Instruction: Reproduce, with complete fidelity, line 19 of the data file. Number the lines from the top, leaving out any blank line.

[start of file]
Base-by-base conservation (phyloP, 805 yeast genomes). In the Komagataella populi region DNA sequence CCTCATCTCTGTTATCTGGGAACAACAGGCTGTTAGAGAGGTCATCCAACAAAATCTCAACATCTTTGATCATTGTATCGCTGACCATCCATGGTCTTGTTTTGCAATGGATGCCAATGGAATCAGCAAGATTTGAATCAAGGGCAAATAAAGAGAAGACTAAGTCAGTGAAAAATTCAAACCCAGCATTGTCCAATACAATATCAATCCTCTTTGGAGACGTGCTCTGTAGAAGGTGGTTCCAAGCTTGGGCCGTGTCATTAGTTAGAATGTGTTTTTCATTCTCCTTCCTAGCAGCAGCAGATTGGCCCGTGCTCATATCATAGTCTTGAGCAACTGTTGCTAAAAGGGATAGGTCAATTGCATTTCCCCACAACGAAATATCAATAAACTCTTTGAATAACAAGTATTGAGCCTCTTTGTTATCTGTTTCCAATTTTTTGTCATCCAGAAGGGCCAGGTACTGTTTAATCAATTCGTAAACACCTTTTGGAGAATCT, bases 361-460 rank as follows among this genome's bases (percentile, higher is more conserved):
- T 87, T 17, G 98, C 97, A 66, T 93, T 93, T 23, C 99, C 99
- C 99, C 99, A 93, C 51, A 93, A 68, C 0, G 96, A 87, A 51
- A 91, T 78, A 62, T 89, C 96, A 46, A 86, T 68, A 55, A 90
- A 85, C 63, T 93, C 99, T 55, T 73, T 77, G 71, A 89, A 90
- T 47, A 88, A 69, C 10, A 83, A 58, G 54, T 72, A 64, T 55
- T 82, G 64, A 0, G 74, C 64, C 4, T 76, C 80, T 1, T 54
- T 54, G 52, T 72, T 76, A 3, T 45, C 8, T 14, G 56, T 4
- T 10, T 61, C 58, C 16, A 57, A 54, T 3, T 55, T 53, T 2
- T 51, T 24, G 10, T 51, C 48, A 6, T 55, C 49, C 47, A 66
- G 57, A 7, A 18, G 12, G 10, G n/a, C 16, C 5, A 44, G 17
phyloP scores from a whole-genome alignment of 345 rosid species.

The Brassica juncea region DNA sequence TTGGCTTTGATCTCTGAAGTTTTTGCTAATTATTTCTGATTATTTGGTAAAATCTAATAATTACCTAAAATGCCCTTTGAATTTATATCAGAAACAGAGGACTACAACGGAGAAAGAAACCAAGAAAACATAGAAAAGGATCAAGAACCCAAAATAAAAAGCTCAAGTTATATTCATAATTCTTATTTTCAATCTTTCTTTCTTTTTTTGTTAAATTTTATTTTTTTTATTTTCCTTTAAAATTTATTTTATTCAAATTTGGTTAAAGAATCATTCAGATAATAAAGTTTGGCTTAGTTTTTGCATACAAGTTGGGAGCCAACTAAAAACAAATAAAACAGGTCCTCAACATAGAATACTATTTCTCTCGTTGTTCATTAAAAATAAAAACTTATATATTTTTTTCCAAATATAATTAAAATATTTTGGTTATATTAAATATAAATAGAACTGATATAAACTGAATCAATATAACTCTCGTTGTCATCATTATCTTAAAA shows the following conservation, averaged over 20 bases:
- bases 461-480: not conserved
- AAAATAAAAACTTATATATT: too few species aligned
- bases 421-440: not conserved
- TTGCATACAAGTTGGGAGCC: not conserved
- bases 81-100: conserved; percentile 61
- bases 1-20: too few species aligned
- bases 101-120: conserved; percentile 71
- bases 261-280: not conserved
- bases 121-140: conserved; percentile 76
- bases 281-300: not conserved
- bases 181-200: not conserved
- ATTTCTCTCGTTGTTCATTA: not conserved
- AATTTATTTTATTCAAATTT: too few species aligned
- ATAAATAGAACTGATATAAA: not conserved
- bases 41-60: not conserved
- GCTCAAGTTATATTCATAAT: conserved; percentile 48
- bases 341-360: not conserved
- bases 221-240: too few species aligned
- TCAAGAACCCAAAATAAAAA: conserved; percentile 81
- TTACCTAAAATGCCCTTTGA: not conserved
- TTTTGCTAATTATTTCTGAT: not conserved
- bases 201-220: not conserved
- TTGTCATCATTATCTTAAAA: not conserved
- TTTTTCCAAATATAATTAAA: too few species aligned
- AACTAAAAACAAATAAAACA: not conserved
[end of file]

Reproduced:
- bases 1-20: too few species aligned